WEDNESDAY, Feb. 25 (HealthDay News) -- Diets where calories come from a range of fat, protein and carbohydrate combinations are similarly effective in promoting weight loss and reducing cardiovascular risk factors, researchers report in the Feb. 26 issue of the New England Journal of Medicine.
Frank M. Sacks, M.D., from Harvard School of Public Health in Boston, and colleagues randomly assigned 811 overweight adults to one of four diets. The diets consisted of low-fat, average protein (20 percent fat, 15 percent protein, 65 percent carbohydrates), low-fat, high protein (20 percent fat, 25 percent protein, 55 percent carbohydrates), high-fat, average protein (40 percent fat, 15 percent protein, 45 percent carbohydrates), and high-fat, high protein (40 percent fat, 25 percent protein, 35 percent carbohydrates).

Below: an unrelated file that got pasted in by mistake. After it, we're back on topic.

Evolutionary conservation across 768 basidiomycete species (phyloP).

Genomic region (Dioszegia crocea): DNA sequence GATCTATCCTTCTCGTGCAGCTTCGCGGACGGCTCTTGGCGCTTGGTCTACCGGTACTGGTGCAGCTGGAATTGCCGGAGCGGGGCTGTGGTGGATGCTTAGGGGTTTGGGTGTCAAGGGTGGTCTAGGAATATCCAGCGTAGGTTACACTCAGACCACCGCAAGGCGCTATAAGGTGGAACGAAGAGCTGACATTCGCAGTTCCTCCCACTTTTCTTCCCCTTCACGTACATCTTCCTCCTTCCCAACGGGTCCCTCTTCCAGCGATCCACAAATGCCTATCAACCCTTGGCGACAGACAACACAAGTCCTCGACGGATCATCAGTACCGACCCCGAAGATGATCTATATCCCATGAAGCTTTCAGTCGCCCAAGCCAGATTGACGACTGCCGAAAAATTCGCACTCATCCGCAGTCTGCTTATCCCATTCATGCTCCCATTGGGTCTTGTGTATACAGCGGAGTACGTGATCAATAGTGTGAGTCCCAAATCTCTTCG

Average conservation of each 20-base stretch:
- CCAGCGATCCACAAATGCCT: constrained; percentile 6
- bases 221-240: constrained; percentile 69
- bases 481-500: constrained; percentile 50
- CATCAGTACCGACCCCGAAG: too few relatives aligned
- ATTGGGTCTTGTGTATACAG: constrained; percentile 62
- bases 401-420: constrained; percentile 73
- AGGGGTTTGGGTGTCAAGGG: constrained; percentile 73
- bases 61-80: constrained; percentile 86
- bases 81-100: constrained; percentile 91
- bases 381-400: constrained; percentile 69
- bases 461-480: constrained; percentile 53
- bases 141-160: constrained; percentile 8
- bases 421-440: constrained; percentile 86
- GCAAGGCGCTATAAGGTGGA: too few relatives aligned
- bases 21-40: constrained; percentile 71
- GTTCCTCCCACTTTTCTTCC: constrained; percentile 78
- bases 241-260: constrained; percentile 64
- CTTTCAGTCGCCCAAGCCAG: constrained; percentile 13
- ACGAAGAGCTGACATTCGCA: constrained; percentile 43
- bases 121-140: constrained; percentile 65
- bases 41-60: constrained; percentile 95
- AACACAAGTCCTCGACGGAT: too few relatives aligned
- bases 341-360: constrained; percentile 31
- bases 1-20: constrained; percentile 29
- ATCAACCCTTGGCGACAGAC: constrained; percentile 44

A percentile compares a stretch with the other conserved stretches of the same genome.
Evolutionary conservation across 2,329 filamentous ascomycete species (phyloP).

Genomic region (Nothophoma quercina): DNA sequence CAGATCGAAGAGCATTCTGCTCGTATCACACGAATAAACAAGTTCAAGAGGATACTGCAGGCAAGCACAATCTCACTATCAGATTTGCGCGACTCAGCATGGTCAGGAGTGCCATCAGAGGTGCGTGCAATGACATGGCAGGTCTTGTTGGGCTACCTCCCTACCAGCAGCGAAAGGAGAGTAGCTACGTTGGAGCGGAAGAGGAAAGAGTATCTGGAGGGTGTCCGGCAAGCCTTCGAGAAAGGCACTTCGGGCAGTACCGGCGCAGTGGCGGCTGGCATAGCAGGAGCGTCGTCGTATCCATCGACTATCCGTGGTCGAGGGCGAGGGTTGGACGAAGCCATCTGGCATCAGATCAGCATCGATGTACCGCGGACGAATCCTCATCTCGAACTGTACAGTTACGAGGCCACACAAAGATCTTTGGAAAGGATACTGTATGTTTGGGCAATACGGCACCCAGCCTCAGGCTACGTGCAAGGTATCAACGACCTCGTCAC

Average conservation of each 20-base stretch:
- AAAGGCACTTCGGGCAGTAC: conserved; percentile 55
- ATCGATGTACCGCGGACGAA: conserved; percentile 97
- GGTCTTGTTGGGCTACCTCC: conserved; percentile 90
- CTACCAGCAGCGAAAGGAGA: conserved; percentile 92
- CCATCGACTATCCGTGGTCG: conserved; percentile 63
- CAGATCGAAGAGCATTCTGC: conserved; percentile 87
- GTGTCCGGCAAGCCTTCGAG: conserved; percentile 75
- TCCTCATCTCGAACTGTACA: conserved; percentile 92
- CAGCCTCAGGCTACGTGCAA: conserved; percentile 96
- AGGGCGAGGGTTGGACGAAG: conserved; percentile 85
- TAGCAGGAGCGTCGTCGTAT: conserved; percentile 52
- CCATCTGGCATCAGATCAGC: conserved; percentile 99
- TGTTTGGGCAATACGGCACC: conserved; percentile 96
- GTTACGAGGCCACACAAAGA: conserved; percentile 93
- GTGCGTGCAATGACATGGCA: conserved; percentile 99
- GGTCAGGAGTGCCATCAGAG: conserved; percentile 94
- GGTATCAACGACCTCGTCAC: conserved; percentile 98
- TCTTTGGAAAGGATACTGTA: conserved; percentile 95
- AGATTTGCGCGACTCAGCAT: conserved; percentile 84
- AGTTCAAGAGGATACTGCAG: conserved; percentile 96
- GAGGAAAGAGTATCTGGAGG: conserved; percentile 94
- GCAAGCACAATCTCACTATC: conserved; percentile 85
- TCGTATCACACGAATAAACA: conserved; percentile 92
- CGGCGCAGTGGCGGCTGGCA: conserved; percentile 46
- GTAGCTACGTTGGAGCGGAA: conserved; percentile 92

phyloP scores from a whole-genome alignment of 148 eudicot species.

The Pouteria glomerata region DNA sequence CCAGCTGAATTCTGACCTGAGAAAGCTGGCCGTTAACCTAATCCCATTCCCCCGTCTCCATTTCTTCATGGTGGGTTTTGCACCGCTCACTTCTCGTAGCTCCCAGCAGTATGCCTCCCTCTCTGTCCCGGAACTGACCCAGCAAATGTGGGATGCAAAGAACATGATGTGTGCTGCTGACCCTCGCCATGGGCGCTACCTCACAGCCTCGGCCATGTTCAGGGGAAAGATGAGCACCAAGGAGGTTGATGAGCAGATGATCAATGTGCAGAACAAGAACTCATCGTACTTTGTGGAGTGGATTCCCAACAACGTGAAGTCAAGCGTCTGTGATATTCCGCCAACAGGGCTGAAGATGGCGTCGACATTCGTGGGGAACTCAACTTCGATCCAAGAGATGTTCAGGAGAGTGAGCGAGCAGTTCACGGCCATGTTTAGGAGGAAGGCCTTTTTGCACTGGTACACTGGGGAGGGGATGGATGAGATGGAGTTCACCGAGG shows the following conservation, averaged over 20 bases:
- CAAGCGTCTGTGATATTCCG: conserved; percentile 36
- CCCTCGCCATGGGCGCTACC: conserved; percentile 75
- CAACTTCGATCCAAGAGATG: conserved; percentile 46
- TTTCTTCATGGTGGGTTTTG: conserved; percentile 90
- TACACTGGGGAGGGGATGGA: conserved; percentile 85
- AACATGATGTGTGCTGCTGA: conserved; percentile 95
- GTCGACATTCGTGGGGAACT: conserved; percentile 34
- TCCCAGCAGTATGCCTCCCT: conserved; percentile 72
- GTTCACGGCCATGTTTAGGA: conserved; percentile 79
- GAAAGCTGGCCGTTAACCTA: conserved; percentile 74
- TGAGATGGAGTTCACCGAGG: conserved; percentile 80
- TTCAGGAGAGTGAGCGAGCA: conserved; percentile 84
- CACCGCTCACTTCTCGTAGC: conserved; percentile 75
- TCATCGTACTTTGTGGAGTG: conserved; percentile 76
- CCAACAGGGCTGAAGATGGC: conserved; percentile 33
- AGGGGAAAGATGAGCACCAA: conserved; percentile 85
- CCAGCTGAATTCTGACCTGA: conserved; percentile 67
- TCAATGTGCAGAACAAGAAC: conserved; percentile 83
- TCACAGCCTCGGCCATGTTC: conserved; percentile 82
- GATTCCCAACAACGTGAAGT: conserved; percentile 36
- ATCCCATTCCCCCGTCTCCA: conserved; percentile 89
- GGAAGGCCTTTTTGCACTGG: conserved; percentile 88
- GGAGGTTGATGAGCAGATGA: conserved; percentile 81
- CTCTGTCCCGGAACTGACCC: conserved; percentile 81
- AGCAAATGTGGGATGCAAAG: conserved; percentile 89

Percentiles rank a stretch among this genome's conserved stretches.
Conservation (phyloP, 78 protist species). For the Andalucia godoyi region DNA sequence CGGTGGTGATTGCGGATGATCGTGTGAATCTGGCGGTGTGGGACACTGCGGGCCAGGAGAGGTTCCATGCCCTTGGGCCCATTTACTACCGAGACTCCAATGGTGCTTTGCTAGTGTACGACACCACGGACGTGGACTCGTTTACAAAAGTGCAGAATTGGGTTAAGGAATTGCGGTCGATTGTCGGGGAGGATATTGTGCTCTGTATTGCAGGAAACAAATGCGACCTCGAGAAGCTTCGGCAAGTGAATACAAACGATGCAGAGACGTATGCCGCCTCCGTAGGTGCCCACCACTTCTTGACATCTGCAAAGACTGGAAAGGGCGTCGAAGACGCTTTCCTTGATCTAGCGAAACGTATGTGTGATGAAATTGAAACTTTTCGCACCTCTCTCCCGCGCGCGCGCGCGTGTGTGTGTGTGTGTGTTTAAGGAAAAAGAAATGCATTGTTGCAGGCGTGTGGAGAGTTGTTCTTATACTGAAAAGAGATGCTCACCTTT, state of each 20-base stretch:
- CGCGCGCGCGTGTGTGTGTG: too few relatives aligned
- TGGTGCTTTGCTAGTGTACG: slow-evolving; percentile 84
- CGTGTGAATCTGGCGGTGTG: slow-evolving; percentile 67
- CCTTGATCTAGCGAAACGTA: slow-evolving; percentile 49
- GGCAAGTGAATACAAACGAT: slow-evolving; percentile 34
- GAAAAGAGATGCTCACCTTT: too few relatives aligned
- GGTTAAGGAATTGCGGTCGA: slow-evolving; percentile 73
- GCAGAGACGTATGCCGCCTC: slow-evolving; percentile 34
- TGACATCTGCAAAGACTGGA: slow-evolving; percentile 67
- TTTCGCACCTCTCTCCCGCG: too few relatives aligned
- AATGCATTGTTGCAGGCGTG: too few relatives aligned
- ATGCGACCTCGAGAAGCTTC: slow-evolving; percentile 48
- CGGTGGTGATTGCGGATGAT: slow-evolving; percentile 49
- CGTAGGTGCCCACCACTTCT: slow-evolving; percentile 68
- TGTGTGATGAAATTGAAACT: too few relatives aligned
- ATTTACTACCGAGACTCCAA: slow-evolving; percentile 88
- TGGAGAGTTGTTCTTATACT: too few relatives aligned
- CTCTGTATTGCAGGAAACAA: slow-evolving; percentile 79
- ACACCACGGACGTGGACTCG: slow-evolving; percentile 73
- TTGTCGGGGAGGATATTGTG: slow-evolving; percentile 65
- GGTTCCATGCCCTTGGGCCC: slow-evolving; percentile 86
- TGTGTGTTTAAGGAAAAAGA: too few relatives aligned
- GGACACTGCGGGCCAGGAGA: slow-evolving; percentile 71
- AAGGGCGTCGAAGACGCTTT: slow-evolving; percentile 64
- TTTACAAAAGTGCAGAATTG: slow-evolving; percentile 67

After six months, the investigators found that participants lost an average of 6 kilograms, regardless of diet. Although the subjects began to regain weight after a year, weight loss ranged from 2.9 to 3.6 kilograms after two years regardless of fat, protein and carbohydrate content. At the end of the trial, the average weight loss was 4 kilograms, the researchers report. Lipid-related risk factors and fasting insulin levels also improved. Attendance at group instructional sessions strongly predicted weight loss at two years, the authors note.
"In conclusion, diets that are successful in causing weight loss can emphasize a range of fat, protein and carbohydrate compositions that have beneficial effects on risk factors for cardiovascular disease and diabetes," Sacks and colleagues write. "Such diets can also be tailored to individual patients on the basis of their personal and cultural preferences and may therefore have the best chance for long-term success."